Book Reviews – Ketchum & Strand

Two more reviews of some quite non-traditional novels. Both of these have a ton of staying power to them and are ones you’ll carry with you for quite some time after the final page has turned.


The Secret Life Of Souls by Jack Ketchum and Lucky McKee

souls

The Secret Life of Souls is a cleverly spun tragedy piece, and your heart will be breaking by the end of it. A window into a functioning dysfunctional family and the small decisions that lead to unimaginable consequences.

The characterizations were strong and believable and, having grown up as a “child actor”, I loved the glimpse into the entertainment industry and the quiet implications of what it does to people. The other thing I loved about this was that there was no real villain, only wounded individuals making poor decisions and then doing what they must to cover them.

Which, of course, only leads to more poor decisions.

Stylistically, I’m not a huge fan of using an animal’s POV as third or first person narrator. It’s a choice that, for whatever reason, just drives me out of the story and I always feel the author writing rather than the persona of the intended animal. I got worried at first that much of the story would be told this way but, thankfully, it was used sparingly.

Beyond that, this was a sharp story simply but effectively told. Well worth checking out.


Dweller by Jeff Strand

dwellerIf there’s one thing you can expect when reading a Jeff Strand novel it’s that the story isn’t going to go where you would expect.

But wait, if you’re expecting it not to go where you expect, does that mean it actually will go where you expect since your expectations are that it won’t go where you would normally assume? Or do your expectations cancel out the unexpected deviations of a “traditional” story (read: “Non”-Jeff Strand story), thereby making the unexpected rather blase, turning cherry blossom caramel-swirl candy corn ice cream into imitation vanilla?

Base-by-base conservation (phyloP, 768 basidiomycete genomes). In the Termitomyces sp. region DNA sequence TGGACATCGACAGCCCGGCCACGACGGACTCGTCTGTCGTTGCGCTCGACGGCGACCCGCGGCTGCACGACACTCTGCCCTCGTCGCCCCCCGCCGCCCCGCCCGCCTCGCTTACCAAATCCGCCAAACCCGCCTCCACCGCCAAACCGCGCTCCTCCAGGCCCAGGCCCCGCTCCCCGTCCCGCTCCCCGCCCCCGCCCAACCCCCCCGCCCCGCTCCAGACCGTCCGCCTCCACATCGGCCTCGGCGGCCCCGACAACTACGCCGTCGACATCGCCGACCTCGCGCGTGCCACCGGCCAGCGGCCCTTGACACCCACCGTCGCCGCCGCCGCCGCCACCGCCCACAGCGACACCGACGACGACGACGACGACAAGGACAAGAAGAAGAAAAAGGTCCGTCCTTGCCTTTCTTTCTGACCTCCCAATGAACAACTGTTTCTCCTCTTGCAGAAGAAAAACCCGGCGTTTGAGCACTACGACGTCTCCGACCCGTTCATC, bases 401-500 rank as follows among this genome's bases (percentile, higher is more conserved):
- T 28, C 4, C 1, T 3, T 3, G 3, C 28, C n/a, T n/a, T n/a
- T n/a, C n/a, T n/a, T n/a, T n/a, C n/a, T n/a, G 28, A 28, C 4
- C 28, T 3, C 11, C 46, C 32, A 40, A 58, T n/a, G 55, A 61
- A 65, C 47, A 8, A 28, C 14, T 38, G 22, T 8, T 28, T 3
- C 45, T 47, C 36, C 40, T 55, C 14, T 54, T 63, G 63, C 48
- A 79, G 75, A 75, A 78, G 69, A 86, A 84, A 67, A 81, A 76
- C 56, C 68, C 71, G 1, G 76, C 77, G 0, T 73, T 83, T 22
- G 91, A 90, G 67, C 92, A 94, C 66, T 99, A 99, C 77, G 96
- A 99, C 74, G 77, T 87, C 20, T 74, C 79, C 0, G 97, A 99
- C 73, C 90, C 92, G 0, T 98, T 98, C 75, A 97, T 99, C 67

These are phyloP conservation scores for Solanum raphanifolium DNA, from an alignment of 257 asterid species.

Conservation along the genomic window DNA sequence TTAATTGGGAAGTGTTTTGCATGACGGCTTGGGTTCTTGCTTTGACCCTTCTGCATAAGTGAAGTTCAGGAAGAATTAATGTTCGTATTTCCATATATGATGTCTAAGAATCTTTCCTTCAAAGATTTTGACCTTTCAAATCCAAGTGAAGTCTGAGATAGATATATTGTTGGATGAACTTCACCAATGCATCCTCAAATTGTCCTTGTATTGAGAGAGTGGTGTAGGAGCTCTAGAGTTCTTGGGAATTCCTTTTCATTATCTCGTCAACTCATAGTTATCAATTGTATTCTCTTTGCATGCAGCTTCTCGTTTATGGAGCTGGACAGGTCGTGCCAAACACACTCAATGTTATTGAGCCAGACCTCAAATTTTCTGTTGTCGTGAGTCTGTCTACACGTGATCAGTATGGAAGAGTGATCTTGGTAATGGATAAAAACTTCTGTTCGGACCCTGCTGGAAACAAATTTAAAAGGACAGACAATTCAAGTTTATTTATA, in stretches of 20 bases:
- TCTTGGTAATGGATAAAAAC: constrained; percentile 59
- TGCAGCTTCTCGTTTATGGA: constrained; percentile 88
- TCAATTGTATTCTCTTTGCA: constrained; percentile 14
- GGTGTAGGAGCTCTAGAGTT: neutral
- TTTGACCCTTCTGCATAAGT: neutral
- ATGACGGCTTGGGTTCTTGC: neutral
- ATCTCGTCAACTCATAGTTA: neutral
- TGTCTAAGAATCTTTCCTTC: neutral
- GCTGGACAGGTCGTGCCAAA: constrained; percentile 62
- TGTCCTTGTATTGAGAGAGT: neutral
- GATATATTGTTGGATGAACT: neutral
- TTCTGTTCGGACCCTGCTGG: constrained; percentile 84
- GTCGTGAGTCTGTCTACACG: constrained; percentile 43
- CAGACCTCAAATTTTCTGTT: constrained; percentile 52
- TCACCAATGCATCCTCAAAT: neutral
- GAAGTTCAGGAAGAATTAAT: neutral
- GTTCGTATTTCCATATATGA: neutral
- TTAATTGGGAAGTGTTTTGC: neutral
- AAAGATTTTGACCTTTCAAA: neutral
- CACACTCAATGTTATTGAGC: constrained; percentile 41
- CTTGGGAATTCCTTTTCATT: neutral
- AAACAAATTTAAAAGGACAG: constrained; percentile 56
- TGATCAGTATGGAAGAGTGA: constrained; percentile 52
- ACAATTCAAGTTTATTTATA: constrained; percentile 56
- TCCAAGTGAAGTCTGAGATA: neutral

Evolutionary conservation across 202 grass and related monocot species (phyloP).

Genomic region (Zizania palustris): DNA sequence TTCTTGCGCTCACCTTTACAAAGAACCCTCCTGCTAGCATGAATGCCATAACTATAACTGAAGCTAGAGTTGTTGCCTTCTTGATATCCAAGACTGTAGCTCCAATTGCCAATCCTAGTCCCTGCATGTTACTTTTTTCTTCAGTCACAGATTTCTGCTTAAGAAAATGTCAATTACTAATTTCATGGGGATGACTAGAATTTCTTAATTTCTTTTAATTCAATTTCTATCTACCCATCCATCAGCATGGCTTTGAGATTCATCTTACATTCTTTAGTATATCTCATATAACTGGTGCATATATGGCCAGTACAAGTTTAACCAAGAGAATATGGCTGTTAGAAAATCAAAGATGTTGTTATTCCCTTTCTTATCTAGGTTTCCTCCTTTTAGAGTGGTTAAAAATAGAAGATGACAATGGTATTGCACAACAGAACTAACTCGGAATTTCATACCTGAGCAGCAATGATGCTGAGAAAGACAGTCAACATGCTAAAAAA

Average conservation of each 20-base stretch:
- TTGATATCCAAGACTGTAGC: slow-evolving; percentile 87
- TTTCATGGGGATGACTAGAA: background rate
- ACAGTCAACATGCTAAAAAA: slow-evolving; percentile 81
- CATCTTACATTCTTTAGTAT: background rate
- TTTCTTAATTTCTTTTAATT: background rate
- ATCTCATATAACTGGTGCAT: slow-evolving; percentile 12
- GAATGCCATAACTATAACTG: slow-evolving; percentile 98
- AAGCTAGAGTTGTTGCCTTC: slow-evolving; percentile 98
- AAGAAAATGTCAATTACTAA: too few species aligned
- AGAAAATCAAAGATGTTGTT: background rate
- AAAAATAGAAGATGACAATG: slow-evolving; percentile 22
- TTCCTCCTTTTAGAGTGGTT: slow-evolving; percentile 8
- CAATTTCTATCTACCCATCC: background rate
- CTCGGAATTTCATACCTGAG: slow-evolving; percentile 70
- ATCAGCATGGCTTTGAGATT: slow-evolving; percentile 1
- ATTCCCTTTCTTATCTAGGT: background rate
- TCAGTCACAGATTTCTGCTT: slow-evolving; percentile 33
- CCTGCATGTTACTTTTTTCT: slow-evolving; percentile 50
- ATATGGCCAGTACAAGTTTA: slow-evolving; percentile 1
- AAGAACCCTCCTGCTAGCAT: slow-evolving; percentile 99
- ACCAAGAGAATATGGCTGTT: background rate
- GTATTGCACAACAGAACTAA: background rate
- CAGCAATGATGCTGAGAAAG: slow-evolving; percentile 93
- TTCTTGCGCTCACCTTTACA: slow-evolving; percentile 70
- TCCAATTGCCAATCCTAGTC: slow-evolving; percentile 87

Thankfully, this tasted nothing like vanilla. (Though Owen probably wouldn’t complain either way).

A simple story about an unlikely friendship made all the more interesting by the unique way in which it was told. This is a book no other author could have written. Come on, Jeff Strand and Sasquatch? What more are you waiting for?

Book Review – “Hide & Seek” by Jack Ketchum

hide and seekA lot of people passionate about either loving or hating this one, I clearly fall into the camp of the former. I feel expectations play a big role in whether we enjoy a book, and the blurb for this one is quite deceiving … The “game” itself is only the last fourth of the novel. This isn’t “Saw,” it’s not a haunted house tale (though you could make arguments that it incorporates some of the tropes of the genre), but I found it both moving and brilliant.

Ketchum takes his time in this one, allowing the characters to drive the narrative rather than the other way around, and it works magnificently. One of my biggest gripes with a lot of books / films in the horror genre is that I don’t care enough about the characters before the blood starts flying. This doesn’t mean I need lengthy back stories or — even worse — flashbacks; quite the contrary. Often it’s through a character’s actions and/or reactions that we get to know them. But it’s also through their wounds that they become real.

For me, this was a story I didn’t want to end simply because I felt I knew these characters, and I could have spent more time with them. Ketchum’s approach only made the horror elements of this novel that much more shocking, which led to some great and/or tragic discoveries. A novella to take your time with and not race through, but highly recommended.

This novel is currently FREE on Amazon for anyone with Amazon Prime, as part of their “Prime Reading” program. Definitely worth picking up.